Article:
Directed by: Wavey
Written by: Wavey
Starring: Dame Byrd Jr. and Micaiah Jones
Reviewed by: Miles Monroe II
Within this 20 minute film, we take a look at the consequences of alcoholism within young African American men that we might not have realized exists. Wavey, the director of the film, takes the audience into his world to understand our vices and how African American males find ways to cope with certain trauma.
As the film starts, the audience is greeted with various images that are relayed to us as messages within the subconscious of the brains of black males in America. There is one image that includes a woman that seems to stab Him (Byrd Jr.) in the chest, which draws in the interest of the audience. There were many subliminal messages hidden throughout the project that create a Jordan Peele–esque vibe around the film. Next, we see him standing by train tracks, trading a sobriety keychain for a red bandana. This was very telling, as it could mean something towards gang affiliation or as a blindfold to block the progress undone to indulge in certain vices. At this point, there is a sense that Him has some demons he is fighting, and the struggle is most certainly real. From a screenwriting perspective, there was less at the beginning, but it picked up around the most important parts of the film. Wavey takes the approach of "less is more" as the entire film was speaking to the audience even when the characters said very little. His influences really stand out in his short film, one of whom could be Spike Lee. Some of his angles were reminiscent of Spike, specifically, the scene after Him had bought a small bottle of liquor and began traveling through the city. The fact that Him was able to pick a specific brand of liquor from the corner store without saying a single word to the cashier, is a sign that he does this very often. The one thing that seemed out of place for Him was going to church and seeking refuge.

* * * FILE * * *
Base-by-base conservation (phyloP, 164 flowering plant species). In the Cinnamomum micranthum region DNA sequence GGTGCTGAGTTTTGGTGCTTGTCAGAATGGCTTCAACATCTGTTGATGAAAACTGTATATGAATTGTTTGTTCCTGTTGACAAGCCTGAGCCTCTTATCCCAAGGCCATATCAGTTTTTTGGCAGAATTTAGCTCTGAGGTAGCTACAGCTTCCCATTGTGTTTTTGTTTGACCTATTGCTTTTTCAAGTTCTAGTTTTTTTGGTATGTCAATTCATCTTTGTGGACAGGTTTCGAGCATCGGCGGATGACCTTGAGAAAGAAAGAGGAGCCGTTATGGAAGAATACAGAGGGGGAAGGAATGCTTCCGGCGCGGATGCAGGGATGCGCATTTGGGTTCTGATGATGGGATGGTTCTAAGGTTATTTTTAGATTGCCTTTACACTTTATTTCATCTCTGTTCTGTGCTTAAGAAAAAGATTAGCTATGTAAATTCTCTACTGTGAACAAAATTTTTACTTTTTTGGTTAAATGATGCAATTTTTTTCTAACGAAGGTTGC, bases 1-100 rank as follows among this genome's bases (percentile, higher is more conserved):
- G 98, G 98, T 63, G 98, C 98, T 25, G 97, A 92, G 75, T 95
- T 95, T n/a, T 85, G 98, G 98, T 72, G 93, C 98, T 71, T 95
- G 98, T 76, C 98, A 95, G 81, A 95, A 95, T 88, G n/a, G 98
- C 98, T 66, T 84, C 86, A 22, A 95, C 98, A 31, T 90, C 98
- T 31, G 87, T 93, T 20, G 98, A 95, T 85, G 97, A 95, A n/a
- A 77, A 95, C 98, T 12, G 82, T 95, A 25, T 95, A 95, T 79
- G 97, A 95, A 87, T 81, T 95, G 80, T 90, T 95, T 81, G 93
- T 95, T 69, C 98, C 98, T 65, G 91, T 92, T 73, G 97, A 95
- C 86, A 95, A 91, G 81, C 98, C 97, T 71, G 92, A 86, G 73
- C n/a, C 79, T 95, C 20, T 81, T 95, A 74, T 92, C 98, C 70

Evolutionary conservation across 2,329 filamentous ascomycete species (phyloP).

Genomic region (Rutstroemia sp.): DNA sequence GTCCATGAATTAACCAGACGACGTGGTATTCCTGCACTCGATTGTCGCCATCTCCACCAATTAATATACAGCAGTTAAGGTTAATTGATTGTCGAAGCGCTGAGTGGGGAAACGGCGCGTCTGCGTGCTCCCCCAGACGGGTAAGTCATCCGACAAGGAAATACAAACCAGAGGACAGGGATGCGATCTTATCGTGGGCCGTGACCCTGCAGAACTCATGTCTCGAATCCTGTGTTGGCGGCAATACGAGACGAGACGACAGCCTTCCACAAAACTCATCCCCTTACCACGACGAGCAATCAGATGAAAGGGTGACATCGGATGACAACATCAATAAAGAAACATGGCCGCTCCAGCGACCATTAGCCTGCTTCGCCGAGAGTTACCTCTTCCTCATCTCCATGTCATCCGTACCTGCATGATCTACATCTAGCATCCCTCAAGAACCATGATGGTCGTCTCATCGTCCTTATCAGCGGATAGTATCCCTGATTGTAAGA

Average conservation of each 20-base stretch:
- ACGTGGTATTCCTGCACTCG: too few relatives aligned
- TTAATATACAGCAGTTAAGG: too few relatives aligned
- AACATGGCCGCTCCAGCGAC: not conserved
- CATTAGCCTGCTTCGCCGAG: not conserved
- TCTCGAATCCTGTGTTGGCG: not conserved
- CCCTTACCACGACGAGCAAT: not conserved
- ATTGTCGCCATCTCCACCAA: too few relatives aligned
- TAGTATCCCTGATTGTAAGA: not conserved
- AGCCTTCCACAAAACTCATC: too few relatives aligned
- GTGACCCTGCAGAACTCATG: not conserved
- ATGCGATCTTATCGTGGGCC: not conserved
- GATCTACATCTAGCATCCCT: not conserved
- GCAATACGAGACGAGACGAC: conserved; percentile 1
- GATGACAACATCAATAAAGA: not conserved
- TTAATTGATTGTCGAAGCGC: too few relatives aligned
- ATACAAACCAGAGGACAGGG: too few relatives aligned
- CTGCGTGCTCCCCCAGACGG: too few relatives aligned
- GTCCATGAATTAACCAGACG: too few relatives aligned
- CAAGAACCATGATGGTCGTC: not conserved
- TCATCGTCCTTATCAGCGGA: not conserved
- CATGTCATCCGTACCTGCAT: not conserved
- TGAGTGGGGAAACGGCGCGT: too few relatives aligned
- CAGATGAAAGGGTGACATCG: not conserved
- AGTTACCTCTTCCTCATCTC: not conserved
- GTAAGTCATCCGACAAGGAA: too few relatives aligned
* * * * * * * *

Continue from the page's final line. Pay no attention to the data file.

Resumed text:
This scenario is scary for a lot of people because some aren’t fond of religion or don’t see the good that could come from believing in a higher power. We are all walking with Him as he embraces the empty church and confesses his desires and all that has gone wrong in his life. The mise-en-scene is very contradictory, with the church atmosphere, drinking and cursing in the church while searching for answers for his life. This is where the conversation gets heavy as Stranger approaches Him about his willingness to come into the church in search for the reasons as to why life hasn’t gone his way. Stranger gives the sound advice any young black male should want to hear but dismiss for their personal reasons. Being young and black in America, we are resistant because certain ideas don’t make sense to us. He acts almost as a father figure or something close to it, encouraging Him to seek forgiveness.
These were some of the most powerful moments of the film. Liquor For Water is a film that is highly entertaining with a deep message everyone can relate to. The feeling of not accomplishing goals and seeking company from unlikely places; Those vices can create a monster that is hard to control when at full strength. We get great performances from Dame Byrd Jr. and Micaiah Jones and a cameo from the director himself in the film. With a conscious undertone, there was some suspense in the film that comes towards the end- which will leave you in awe.